This updated version sees Ms. Frizzle become Professor Frizzle and her younger sister, Ms. Fiona Frizzle, takes over the class. Lily Tomlin still voices the now Professor Frizzle and Kate McKinnon voices Ms. Frizzle the younger! And the show features a list of awesome guest voices: Catherine O’Hara, Martin Short, Sandra Oh, Nathan Fillion, and more! It is still an education-focused show, so it is excellent for folks with kiddos in the house, as well as those looking for a bit of a nostalgia fix.

SpongeBob SquarePants

Okay, so, SpongeBob is not currently on Netflix. It was. And given last year’s deal between Netflix and Viacom, it will hopefully return to the streaming service. So, I guess, let’s just consider this wishful writing and also a call to Netflix: Can we get some Bikini Bottom up in this bish? PLEEEEAAASE?!

It is almost obscene how happy SpongeBob SquarePants makes me. It is silly while also retelling familiar stories and addressing themes like peer pressure, the possible dangers of good intentions, and homesickness. Plus, it’s inspired the denizens of the internet to create amazing content like this:

 I adore this!

Cupcake & Dino

Y’all this show is hilarious! It’s got the same combination of goofiness, slyly snuck-in adult humor, and colorful side characters as SpongeBob SquarePants and Rocko’s Modern Life. I mean, the main characters are literally a cupcake and a dinosaur (or a muffin and a scale-y horse, depending on who you ask in-universe), their uncle always wears a paper bag on his head, and their grandmother is a sentient steak who loves to dance, work-out, and date (which—hell, yeah! with the active senior representation).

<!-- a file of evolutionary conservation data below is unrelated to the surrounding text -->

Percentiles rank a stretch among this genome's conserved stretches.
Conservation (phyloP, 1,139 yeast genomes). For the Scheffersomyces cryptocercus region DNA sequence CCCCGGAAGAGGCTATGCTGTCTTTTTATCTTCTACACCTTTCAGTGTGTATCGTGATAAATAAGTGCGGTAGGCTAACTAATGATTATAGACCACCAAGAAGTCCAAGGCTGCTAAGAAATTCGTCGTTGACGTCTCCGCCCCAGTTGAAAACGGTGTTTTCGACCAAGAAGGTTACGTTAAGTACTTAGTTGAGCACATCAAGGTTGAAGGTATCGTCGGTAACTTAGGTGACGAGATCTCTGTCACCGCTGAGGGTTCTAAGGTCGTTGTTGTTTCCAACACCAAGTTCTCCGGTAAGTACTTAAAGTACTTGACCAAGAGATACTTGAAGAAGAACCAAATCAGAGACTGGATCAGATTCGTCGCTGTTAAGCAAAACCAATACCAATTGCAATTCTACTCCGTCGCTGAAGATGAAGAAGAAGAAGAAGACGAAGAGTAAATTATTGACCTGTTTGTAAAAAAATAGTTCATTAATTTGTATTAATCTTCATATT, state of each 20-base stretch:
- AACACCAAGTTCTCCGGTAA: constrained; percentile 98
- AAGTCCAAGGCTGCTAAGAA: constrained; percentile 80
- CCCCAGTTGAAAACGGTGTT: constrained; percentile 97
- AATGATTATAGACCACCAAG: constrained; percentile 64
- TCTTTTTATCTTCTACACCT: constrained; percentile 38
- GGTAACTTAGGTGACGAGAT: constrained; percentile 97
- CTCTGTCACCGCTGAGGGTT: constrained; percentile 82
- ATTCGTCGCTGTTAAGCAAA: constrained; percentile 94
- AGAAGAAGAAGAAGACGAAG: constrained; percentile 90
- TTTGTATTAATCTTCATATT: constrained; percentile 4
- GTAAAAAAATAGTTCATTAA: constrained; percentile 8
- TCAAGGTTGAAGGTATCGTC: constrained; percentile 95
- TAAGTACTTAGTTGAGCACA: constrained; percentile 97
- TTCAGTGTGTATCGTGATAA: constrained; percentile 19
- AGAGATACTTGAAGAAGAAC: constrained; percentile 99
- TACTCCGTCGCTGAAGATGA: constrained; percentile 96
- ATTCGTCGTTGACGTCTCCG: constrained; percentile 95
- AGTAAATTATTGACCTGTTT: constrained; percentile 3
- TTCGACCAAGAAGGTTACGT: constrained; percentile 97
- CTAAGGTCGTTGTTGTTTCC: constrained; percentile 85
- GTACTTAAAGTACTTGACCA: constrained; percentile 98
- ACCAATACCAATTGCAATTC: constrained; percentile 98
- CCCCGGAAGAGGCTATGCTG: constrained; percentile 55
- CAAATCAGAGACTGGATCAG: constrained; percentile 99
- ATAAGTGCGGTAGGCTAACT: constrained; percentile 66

She-Ra and the Princesses of Power

Much like My Little Pony: Friendship is Magic, I was *super* skeptical about this reboot. As much as I loved My Little Pony in the 80s, She-Ra was my shero! Get it? Shero. She-Ro. She-Ra. Hahahaha *finger guns* …I’ll show myself out. Well, after I finish telling you about how awesome the new She-Ra is.

Okay, so this is my very favorite cartoon on this list. It holds that spot because, much like The Magic School Bus Rides Again, it is not an attempt to re-write the original She-Ra but expand the universe over time. And while it continues the story, it explores some really deep themes associated with C-PTSD after childhood trauma/abuse: the different ways people cope with abuse, coping with flashbacks, gaslighting, co-dependent relationships, unlearning ideas we’ve been socialized to believe, crippling self-doubt, feelings of abandonment, and the difficulty of accepting love and validation. It also deals with issues like settler colonialism and genocide, offering some searing critiques of social issues. Despite the heaviness of the themes, it always remains approachable. And—AND it is chock full of Queer representation and validation, which is just *melts*. Honestly, watch this show: you won’t regret it. It makes my heartparts so happy.

And that’s what I’ve got for you! Go forth and distract yourself from the existential terror that is Plague 2020, even if for a short period of time. We all deserve a few minutes respite from *gestures at everything*.

Take care of yourselves. AND WASH YOUR HANDS.